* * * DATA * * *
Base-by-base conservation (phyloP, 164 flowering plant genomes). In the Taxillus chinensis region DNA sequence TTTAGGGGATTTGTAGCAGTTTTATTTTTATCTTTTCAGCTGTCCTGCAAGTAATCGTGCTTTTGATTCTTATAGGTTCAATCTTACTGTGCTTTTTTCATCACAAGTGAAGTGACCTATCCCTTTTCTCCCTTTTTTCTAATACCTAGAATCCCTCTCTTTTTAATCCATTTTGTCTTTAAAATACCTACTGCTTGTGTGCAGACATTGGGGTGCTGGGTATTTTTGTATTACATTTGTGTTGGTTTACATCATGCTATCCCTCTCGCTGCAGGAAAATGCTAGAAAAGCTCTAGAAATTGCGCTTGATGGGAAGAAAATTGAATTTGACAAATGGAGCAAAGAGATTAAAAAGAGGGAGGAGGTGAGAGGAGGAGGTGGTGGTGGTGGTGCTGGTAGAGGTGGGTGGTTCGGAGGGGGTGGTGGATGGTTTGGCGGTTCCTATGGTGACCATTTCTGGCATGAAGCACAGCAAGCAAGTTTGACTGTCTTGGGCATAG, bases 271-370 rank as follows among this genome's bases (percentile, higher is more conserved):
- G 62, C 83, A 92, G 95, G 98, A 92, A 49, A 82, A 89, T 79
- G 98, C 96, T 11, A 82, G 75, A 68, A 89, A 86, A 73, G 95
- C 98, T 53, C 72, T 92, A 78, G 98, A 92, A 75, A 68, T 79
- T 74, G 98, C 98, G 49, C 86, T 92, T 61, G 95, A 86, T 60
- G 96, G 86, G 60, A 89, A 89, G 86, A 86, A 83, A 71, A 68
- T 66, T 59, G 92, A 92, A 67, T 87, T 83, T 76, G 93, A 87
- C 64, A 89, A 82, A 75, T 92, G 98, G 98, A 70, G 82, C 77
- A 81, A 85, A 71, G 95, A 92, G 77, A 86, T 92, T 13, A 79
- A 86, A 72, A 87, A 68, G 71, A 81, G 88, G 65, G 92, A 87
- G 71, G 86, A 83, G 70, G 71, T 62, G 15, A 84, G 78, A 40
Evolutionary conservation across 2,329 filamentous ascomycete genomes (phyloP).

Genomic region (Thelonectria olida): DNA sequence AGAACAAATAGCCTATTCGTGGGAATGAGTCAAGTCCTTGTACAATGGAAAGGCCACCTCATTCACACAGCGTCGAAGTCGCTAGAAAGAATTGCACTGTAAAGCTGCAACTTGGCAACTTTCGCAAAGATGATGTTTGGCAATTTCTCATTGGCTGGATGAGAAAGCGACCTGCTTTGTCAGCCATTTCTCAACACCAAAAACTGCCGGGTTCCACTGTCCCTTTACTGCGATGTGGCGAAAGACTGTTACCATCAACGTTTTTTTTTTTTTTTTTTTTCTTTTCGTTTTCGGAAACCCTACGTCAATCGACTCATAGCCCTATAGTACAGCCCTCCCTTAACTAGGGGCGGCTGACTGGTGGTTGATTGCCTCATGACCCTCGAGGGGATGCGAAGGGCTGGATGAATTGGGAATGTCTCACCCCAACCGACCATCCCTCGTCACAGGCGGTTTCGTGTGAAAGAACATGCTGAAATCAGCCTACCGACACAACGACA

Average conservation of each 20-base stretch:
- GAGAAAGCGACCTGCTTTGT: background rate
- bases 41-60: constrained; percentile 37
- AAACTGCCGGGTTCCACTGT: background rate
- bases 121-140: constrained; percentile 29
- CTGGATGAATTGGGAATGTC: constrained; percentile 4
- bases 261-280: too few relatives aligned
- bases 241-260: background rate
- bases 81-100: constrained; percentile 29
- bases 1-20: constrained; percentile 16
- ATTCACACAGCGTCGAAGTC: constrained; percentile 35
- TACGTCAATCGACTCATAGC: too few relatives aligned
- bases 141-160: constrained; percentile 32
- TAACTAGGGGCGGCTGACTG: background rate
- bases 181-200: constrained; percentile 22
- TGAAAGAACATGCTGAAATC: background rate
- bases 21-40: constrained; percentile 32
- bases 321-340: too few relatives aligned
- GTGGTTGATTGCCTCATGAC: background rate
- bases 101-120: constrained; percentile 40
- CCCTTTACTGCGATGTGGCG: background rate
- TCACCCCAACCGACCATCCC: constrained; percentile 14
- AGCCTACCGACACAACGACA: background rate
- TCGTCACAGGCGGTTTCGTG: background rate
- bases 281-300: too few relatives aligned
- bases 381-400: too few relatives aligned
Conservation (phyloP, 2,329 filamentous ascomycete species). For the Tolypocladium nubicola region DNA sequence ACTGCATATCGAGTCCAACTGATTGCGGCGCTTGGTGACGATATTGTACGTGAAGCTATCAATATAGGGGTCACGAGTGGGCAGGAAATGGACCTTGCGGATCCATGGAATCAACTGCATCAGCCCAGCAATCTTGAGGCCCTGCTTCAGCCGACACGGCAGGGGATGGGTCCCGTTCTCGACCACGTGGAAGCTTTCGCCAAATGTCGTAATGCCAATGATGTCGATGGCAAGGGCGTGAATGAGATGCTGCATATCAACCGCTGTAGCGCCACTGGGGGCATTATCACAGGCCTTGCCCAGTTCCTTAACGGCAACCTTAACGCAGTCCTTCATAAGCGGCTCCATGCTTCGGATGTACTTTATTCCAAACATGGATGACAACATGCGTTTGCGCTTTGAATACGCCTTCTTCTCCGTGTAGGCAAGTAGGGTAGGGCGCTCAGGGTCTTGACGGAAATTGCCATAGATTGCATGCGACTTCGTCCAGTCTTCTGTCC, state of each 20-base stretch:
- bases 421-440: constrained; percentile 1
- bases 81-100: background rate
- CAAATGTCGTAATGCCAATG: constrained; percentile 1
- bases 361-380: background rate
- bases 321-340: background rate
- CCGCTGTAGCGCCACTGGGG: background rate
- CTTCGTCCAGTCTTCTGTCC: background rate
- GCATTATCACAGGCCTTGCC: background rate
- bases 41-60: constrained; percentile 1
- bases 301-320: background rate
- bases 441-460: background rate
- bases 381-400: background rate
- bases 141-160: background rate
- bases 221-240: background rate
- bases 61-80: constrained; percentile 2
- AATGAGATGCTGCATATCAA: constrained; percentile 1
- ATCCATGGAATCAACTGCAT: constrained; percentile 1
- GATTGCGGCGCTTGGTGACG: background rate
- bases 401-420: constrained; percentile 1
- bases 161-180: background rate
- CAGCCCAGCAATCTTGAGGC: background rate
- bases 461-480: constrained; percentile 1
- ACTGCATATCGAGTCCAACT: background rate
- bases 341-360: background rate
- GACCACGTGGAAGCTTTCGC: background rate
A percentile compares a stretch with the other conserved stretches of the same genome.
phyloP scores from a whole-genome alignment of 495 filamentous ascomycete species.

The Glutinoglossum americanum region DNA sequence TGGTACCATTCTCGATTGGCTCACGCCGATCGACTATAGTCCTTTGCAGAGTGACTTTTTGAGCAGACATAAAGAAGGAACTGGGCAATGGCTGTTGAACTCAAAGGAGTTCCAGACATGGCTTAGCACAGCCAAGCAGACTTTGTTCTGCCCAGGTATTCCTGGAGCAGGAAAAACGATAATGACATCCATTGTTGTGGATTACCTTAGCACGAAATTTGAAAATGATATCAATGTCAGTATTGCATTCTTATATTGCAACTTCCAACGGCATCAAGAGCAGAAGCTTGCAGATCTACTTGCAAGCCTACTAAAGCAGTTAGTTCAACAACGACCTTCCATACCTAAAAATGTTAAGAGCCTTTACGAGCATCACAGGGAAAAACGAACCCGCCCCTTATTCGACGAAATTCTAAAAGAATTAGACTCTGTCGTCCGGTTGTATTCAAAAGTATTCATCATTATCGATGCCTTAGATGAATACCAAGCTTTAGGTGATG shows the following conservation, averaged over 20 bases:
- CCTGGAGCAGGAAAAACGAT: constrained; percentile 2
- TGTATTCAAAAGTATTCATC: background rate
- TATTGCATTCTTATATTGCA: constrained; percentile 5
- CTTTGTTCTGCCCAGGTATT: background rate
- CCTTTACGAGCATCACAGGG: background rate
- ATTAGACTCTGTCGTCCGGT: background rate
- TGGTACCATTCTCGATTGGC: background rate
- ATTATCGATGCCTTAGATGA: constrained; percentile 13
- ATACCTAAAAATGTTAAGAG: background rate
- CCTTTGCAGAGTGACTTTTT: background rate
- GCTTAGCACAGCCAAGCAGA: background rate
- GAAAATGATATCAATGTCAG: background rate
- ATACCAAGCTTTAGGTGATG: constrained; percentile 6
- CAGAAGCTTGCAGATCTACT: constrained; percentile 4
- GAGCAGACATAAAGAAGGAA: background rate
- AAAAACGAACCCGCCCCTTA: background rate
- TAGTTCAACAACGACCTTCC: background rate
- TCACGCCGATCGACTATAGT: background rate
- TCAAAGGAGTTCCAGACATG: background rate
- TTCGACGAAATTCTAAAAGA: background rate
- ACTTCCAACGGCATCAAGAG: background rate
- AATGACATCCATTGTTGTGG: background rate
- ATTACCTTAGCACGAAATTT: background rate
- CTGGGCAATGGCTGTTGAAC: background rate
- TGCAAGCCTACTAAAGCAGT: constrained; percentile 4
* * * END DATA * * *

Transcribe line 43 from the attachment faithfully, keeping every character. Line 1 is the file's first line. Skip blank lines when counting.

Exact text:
- CAAATGTCGTAATGCCAATG: constrained; percentile 1